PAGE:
The cooler weather we have been hoping for is finally, here and let's hope it stays for a while.

Autumn lawn and garden issues are much easier to tackle when the temperatures are so pleasant and welcoming. Unfortunately, the cooler temps also encourage specific lawn diseases and weeds.

One of the most prevalent diseases gardeners could see this time of year is large patch, previously know as brown patch, which loves cooler nights and warmer days. Optimal conditions for disease development are when nighttime temperatures range from 60-75 degrees and daytime temperatures do not climb above 85-90 degrees.

Large patch, which is caused by the soil-borne fungus Rhizoctonia solani, is a very fitting name for the disease because, when conditions are favorable, it will spread rapidly into large circular or irregularly-shaped patches of brown turf.

Although the grass is usually not killed, the fungus does attack and rot the bases of the leaf sheaths, killing the leaf blades. This results in areas of sparse grass that are readily invaded by weeds, which creates another problem requiring additional management. St. Augustine grass is by far the most susceptible, but centipede grass and zoysia grass also have issues with large patch.

Though the disease is soil borne, it does need water on the leaf blade to begin developing. When scouting for this disease in your lawn, check areas near trees and shrubs. These areas will typically be shadier or will block adequate air flow through that area of the lawn. Both the shade and lack of air flow will allow water to sit on the leaf blade slightly longer than in open areas and could start the disease progression.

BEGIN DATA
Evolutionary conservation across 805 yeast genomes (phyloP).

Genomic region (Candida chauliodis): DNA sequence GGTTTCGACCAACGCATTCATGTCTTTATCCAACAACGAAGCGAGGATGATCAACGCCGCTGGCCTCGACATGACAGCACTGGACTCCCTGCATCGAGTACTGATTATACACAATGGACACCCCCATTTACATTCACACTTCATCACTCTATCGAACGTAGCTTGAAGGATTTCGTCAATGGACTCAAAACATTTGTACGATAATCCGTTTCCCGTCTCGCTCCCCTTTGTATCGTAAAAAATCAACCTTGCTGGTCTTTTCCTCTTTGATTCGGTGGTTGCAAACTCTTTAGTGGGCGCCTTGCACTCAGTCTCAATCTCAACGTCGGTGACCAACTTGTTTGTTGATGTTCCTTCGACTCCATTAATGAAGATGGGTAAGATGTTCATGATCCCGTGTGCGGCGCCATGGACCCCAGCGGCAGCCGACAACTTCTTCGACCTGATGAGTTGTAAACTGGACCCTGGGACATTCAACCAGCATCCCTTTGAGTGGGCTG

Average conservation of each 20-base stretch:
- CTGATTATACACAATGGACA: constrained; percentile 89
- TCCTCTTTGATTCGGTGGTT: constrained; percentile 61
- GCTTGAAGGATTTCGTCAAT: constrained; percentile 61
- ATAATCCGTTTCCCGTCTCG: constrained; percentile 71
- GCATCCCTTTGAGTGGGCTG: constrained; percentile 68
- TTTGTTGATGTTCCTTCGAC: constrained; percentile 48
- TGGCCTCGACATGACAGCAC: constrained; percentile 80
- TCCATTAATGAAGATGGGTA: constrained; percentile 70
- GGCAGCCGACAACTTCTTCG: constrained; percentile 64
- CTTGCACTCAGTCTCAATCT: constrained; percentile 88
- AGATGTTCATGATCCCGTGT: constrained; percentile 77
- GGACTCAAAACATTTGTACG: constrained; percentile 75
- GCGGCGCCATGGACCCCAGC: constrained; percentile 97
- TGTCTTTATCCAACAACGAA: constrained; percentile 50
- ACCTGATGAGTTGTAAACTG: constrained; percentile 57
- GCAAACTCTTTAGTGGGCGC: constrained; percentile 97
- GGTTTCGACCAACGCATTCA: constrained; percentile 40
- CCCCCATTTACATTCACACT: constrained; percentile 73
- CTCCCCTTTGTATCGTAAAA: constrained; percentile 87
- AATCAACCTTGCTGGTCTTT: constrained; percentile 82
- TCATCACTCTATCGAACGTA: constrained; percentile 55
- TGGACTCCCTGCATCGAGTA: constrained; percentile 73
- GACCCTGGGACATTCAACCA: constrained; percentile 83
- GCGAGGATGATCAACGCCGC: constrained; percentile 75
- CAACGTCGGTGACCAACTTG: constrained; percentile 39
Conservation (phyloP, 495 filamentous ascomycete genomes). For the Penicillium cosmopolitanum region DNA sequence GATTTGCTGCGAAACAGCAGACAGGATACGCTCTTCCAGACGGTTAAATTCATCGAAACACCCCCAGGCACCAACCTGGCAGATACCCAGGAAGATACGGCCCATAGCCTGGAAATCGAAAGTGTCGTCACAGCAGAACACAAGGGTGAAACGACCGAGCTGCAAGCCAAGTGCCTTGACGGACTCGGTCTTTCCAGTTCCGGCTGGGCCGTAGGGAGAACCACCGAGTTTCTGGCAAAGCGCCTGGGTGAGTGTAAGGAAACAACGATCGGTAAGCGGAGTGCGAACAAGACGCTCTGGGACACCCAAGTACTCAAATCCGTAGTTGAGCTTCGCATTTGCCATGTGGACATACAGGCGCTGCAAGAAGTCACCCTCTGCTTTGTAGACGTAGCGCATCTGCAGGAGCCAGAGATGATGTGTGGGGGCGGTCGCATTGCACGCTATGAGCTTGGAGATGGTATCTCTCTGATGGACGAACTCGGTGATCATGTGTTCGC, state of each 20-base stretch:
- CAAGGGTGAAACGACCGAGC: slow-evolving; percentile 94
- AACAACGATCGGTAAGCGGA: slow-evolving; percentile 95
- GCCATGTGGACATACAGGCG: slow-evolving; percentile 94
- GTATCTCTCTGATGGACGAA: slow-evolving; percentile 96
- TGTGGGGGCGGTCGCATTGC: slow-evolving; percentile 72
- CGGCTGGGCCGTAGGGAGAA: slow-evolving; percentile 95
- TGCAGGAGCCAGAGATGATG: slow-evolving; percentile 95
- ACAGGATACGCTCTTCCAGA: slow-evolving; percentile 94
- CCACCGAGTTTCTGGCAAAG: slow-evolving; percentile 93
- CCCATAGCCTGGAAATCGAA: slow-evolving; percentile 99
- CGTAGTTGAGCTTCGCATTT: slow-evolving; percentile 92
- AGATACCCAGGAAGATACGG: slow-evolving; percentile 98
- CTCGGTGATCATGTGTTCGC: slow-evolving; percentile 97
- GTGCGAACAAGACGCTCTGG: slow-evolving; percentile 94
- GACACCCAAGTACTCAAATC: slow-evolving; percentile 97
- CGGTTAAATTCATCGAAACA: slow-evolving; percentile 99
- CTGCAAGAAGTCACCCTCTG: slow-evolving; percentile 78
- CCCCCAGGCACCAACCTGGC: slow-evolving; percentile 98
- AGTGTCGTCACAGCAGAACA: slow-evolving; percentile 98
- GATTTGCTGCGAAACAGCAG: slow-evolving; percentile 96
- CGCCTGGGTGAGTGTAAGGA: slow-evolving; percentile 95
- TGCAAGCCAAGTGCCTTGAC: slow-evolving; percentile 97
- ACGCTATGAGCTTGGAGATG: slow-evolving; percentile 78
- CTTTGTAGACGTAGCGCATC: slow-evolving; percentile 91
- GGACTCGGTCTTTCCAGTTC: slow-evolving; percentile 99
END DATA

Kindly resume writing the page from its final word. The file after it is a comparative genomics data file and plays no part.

To treat large patch, administer at least two fungicide applications one month apart in the fall. However, if conditions remain favorable for disease development into November and December, additional fungicide applications may be necessary. In areas where large patch is known to have occurred previously, an application of a fungicide in mid-March at “green-up” is also advisable.

While chemical controls do exist and will help manage the disease, there are cultural controls that can be employed, such as cutting back on irrigation. A lawn needs about one inch of irrigation per week, whether it’s by sprinklers or rainfall, during the spring and summer growing seasons. Check your irrigation system and be sure you are not exceeding the recommended amount. In fall and winter seasons, turf grass demands much less water. In fact, you may not even need to use your irrigation at all during most average winter seasons with established turf grass.

If the disease is originating in shady areas due to a tree canopy, consider options other than growing grass in those particular areas. Creating a shade garden or simply mulching in these shady spots are two great alternatives.

Got a question?